4k60Hz on 2016 Macbook - the issue is not USB 3

Discussion in 'MacBook' started by Vladie, Apr 20, 2016.

  1. Vladie macrumors newbie

    May 5, 2011
    I am starting this thread in the hopes that those with more correct information than what has been shared to date will chime in and educate us.

    I have seen a number of posters allege that the reason the new 2016 Macbook cannot do more than 4k30Hz is because it has USB 3.1 Gen 1 (as opposed to Gen 2) and that, because Gen 1 is limited to 5Gbps, it cannot carry anything more than 4k30Hz.

    That is wrong.

    USB 3.1 Gen 1 is a protocol for transferring data. But when you connect a monitor to the rMB through the USB C port, you are not transferring data using the USB protocol. You are transferring data using the DisplayPort protocol using what is known as USB Alternate Mode.

    In fact, I think 4k30Hz is already 8+Gbps.

    Somebody please correct me if I've messed all this up.

    But if I haven't, then I think the question of whether future software can enable 4k60Hz output on the new 2016 rMB is a valid question that cannot be easily dismissed by simply pointing at USB bandwidth limitations.
  2. lightup macrumors newbie

    Nov 11, 2014
    Wow if this is right I'll buy one right away.

    I also agree with you. It seems there are non thunerbolt3 just usb c laptops there like chromebook pixel..and more. And it supports 4k@60hz output.
  3. PTLove macrumors 6502

    Sep 12, 2014
    Hmm, myself have been parroting the bandwidth issue myself, but you appear correct. Its definitely using the Displayport alternate mode. Im very curious what the technical reason is as well now for the 30fps limitation.

    Per this Anandtech article, it may still be a hardware issue (though I know not what the hardware reason for having only 2 lanes is):


    At this point I have not had a chance to try a 4K@60Hz SST monitor, so I’m unsure whether this is a specific MST incompatibility, cable incompatibility, or if the MacBook doesn’t support 4K@60Hz (Apple for their part does not specify). Given the lack of detection I’m wondering whether Apple only supports up to 2 lanes of DisplayPort (4 are needed for 4K@60Hz), but without further confirmation that’s just a guess. Regardless a low-power device like the MacBook is not a great candidate for driving a 4K@60Hz display, but for the moment we can only confirm the MacBook works with displays up to 4K@30Hz.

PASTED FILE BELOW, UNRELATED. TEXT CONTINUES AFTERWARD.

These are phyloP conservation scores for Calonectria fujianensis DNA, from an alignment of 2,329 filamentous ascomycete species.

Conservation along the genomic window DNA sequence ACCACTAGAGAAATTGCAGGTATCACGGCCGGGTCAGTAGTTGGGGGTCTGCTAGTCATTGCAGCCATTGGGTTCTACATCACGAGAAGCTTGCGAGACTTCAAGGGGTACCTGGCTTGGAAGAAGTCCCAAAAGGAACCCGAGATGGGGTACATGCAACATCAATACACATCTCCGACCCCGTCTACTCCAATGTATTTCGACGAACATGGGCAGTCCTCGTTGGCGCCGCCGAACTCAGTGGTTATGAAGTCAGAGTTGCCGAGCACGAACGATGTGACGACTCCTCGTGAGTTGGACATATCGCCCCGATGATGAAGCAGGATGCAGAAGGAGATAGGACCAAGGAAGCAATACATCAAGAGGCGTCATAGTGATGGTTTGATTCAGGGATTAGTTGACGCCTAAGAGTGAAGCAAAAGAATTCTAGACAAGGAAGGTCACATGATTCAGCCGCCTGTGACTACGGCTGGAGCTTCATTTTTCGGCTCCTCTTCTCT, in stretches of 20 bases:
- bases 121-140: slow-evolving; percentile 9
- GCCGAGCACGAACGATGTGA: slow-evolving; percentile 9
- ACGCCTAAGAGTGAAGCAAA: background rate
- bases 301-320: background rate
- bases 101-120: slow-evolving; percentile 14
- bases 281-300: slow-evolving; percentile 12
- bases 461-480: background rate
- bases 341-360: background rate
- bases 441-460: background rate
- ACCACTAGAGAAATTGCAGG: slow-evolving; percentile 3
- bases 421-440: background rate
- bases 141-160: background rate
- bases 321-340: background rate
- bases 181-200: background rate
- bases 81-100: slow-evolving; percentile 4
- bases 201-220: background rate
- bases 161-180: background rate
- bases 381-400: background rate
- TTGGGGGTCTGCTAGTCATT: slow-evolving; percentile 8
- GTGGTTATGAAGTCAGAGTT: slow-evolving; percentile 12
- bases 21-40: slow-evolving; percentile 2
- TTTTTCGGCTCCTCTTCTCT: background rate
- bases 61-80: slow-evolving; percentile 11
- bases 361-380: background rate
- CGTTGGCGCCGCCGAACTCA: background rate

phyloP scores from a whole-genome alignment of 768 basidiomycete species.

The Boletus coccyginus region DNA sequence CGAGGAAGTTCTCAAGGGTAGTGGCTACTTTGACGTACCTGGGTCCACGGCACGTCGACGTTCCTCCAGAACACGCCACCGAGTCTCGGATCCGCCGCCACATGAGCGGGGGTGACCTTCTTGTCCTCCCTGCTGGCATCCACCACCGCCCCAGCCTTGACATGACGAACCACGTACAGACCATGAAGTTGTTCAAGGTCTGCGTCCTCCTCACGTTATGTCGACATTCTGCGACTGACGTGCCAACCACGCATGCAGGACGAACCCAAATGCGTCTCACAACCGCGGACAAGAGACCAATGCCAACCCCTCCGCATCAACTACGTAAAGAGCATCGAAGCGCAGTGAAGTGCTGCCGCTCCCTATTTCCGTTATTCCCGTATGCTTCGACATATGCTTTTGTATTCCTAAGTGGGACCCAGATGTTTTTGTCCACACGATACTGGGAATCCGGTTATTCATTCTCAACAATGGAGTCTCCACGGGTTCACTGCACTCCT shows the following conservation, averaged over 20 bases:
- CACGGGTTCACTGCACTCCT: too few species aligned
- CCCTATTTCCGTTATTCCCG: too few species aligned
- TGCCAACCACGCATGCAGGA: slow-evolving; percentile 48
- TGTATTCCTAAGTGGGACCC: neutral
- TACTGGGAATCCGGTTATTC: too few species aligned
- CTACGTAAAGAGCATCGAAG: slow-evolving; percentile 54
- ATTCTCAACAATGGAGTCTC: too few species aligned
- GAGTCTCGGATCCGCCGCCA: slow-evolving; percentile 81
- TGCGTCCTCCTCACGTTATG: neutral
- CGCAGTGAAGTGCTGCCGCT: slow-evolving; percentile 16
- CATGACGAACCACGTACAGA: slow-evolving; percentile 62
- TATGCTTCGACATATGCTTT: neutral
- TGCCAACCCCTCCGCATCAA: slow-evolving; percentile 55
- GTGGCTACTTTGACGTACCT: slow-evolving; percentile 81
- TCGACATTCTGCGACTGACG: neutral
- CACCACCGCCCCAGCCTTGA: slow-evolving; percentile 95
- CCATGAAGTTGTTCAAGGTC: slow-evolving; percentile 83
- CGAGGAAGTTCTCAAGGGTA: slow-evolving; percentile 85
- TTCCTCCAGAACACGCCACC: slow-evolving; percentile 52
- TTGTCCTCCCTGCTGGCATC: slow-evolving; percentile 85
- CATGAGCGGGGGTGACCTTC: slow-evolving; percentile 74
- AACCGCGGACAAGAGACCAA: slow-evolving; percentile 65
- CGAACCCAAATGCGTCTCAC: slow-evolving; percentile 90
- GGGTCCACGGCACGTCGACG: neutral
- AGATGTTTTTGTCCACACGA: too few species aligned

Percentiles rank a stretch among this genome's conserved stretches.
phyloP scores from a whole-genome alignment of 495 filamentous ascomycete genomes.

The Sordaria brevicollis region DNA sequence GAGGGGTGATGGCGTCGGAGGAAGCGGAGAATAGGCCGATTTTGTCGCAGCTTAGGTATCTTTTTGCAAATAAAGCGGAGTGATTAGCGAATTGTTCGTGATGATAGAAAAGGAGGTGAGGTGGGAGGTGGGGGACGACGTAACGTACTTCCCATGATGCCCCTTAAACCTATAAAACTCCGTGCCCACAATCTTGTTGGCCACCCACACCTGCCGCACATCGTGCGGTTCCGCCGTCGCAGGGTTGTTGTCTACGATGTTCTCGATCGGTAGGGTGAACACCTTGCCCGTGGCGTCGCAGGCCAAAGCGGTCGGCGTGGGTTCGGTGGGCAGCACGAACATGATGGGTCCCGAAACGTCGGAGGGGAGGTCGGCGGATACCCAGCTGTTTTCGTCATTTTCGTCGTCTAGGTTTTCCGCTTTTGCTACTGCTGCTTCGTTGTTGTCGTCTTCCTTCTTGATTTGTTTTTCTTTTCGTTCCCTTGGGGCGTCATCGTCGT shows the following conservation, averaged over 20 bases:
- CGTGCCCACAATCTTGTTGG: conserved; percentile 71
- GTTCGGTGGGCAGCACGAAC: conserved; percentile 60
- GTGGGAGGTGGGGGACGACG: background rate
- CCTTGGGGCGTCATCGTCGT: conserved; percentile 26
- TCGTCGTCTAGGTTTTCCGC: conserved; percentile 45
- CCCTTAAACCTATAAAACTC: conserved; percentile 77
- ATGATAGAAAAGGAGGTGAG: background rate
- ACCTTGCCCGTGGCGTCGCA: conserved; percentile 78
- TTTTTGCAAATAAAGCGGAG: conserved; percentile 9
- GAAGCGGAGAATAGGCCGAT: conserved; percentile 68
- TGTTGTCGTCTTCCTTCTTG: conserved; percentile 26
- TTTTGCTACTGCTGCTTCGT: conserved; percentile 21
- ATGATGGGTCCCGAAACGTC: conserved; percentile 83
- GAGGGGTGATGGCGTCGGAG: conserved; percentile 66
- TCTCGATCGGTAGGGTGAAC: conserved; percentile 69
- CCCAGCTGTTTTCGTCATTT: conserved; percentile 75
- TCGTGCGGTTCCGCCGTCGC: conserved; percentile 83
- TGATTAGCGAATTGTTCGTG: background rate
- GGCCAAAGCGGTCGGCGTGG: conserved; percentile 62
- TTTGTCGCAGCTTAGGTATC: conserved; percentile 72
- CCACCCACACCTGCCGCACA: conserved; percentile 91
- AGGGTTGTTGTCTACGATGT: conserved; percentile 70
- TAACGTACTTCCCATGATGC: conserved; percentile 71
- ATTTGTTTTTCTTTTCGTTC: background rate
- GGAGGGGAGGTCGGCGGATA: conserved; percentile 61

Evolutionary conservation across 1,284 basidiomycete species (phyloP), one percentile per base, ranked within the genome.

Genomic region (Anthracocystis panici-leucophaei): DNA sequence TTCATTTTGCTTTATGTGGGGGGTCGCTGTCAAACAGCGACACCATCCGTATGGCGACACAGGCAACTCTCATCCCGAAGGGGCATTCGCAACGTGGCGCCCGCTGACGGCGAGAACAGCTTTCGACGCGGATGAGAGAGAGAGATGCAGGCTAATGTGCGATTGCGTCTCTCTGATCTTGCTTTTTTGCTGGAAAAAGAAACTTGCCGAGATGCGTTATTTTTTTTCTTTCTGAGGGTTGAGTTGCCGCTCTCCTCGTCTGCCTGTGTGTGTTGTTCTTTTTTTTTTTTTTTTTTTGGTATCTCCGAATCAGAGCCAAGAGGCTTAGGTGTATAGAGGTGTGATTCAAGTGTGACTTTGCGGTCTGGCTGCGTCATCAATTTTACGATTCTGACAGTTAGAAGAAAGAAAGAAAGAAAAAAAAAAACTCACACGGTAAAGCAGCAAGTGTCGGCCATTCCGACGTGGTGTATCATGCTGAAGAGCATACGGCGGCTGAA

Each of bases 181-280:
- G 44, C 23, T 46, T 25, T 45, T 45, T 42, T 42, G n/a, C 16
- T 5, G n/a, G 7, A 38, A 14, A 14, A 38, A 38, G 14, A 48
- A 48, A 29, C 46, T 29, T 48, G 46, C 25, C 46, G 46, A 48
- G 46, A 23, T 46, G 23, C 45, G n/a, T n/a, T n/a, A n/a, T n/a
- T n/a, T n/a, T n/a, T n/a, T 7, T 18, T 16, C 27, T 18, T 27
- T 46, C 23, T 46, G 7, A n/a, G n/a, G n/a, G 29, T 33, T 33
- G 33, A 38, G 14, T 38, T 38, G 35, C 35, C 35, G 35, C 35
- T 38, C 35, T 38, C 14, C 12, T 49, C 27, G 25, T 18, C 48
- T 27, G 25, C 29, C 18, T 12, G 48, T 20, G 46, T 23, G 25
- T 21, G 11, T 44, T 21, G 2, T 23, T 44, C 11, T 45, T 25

4. boast macrumors 65816


    Nov 12, 2007
    Phoenix, USA
    My guess would be that if there was a separate displayport that connected directly to the processor, you would get the 4k60. But since the displayport goes through USB-C, which is serial and doesn't have dedicated transmission pairs for display, the controller for switching between data and display is not fast enough to handle the 4k60.

    I can't seem to find a block diagram for the Intel core m processors to get an idea of how things could be hooked up.
  5. MrX8503 macrumors 68020

    Sep 19, 2010
    The only thing that's holding me back is the MacBook's inability to drive a SST 4K 60hz display.

    Most likely will get a rMBP instead.
  6. SR71 macrumors 68000

    Jan 12, 2011
    Boston, MA
    So then it should be able to do 4K 60Hz, right? It has DisplayPort 1.2 which supports 4K 60Hz, so what else is holding it back?
  7. violet ink macrumors newbie

    violet ink

    Apr 21, 2016
    The CPUs support 4K@60Hz this time, unlike the 2015 CPUs. I've got an order placed for the m7 and I have a USB Type-C to DisplayPort adaptor ready to try it.

    I have high hopes.
  8. NICKXXXXXX macrumors regular

    Oct 9, 2014
    One thing i'm wondering though... Lets say the Apple TV gets 4k support. Would you be able to do 4k through airplay?
  9. zhenya macrumors 603


    Jan 6, 2005
    It is a little bit difficult to suss out exactly what is going on - this is the nature of a highly complex evolving standard that crosses a couple of generations of usb specifications, power delivery, display capabilities, and Thunderbolt capabilities, among others. I have been thinking of hitting up Anandtech on Twitter because I think this is an issue that deserves a full article by them.

    This is my understanding as it sits today.

    The Core-M CPU is capable of driving a display at 4k/60hz. However outputting that display over the USB port present in the MacBook is the limitation. This is indirectly due to the 5Gbps speed limit of the USB 3.1 Gen 1 port present on the MacBook (more on this later). For now, let's look at the pinout of a USB-C receptacle.

    (image courtesy anandtech - http://www.anandtech.com/show/8558/displayport-alternate-mode-for-usb-typec-announced)

    What we can see here is that four lanes are provided for USB Superspeed (5Gbps in this implementation, 10Gbps in Gen 2 implementation due to improved encoding) in Green and Blue in the above diagram. DisplayPort alternate mode is simply an alternate use of some or all of these pins. Here is the key. DisplayPort 1.2 requires 4 lanes to support 4k/60hz. That would leave you with only a single USB 2.0 lane for all of your USB connections. It's my opinion that Apple has made the not-unreasonable decision that they will only allow DisplayPort alternate mode to occupy two of these lanes, giving us 4k/30hz while retaining full simultaneous usb 5Gbps capability.